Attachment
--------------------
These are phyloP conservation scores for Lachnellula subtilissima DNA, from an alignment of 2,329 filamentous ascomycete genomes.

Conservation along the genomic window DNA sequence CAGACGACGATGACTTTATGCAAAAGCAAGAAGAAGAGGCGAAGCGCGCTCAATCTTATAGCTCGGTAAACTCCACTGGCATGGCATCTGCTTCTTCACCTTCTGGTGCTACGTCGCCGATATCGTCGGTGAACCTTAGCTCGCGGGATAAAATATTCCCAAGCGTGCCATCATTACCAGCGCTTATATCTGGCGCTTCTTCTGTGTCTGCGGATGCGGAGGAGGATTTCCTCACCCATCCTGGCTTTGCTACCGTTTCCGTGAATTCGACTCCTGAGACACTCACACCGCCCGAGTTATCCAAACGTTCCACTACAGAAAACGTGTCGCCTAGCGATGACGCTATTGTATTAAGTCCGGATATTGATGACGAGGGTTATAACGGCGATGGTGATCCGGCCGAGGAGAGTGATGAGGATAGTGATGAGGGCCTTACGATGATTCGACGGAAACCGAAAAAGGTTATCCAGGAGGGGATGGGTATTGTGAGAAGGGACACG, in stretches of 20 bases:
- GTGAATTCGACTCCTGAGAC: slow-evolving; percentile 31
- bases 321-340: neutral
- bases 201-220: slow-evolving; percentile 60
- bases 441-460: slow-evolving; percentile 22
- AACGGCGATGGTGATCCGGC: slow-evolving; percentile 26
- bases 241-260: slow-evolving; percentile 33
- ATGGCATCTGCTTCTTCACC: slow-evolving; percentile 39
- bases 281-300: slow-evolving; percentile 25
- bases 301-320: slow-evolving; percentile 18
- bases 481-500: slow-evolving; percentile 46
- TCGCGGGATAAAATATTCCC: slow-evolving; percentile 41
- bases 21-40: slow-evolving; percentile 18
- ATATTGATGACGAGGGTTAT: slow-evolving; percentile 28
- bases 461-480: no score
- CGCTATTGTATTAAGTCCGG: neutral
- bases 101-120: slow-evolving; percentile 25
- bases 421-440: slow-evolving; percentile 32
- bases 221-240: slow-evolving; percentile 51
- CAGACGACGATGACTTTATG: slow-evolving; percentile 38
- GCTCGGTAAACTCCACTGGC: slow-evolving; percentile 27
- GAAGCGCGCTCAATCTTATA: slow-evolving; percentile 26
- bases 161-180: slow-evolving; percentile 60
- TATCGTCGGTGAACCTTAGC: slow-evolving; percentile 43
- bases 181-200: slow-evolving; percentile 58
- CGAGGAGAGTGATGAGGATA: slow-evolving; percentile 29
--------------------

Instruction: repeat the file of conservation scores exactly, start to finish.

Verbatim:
These are phyloP conservation scores for Lachnellula subtilissima DNA, from an alignment of 2,329 filamentous ascomycete genomes.

Conservation along the genomic window DNA sequence CAGACGACGATGACTTTATGCAAAAGCAAGAAGAAGAGGCGAAGCGCGCTCAATCTTATAGCTCGGTAAACTCCACTGGCATGGCATCTGCTTCTTCACCTTCTGGTGCTACGTCGCCGATATCGTCGGTGAACCTTAGCTCGCGGGATAAAATATTCCCAAGCGTGCCATCATTACCAGCGCTTATATCTGGCGCTTCTTCTGTGTCTGCGGATGCGGAGGAGGATTTCCTCACCCATCCTGGCTTTGCTACCGTTTCCGTGAATTCGACTCCTGAGACACTCACACCGCCCGAGTTATCCAAACGTTCCACTACAGAAAACGTGTCGCCTAGCGATGACGCTATTGTATTAAGTCCGGATATTGATGACGAGGGTTATAACGGCGATGGTGATCCGGCCGAGGAGAGTGATGAGGATAGTGATGAGGGCCTTACGATGATTCGACGGAAACCGAAAAAGGTTATCCAGGAGGGGATGGGTATTGTGAGAAGGGACACG, in stretches of 20 bases:
- GTGAATTCGACTCCTGAGAC: slow-evolving; percentile 31
- bases 321-340: neutral
- bases 201-220: slow-evolving; percentile 60
- bases 441-460: slow-evolving; percentile 22
- AACGGCGATGGTGATCCGGC: slow-evolving; percentile 26
- bases 241-260: slow-evolving; percentile 33
- ATGGCATCTGCTTCTTCACC: slow-evolving; percentile 39
- bases 281-300: slow-evolving; percentile 25
- bases 301-320: slow-evolving; percentile 18
- bases 481-500: slow-evolving; percentile 46
- TCGCGGGATAAAATATTCCC: slow-evolving; percentile 41
- bases 21-40: slow-evolving; percentile 18
- ATATTGATGACGAGGGTTAT: slow-evolving; percentile 28
- bases 461-480: no score
- CGCTATTGTATTAAGTCCGG: neutral
- bases 101-120: slow-evolving; percentile 25
- bases 421-440: slow-evolving; percentile 32
- bases 221-240: slow-evolving; percentile 51
- CAGACGACGATGACTTTATG: slow-evolving; percentile 38
- GCTCGGTAAACTCCACTGGC: slow-evolving; percentile 27
- GAAGCGCGCTCAATCTTATA: slow-evolving; percentile 26
- bases 161-180: slow-evolving; percentile 60
- TATCGTCGGTGAACCTTAGC: slow-evolving; percentile 43
- bases 181-200: slow-evolving; percentile 58
- CGAGGAGAGTGATGAGGATA: slow-evolving; percentile 29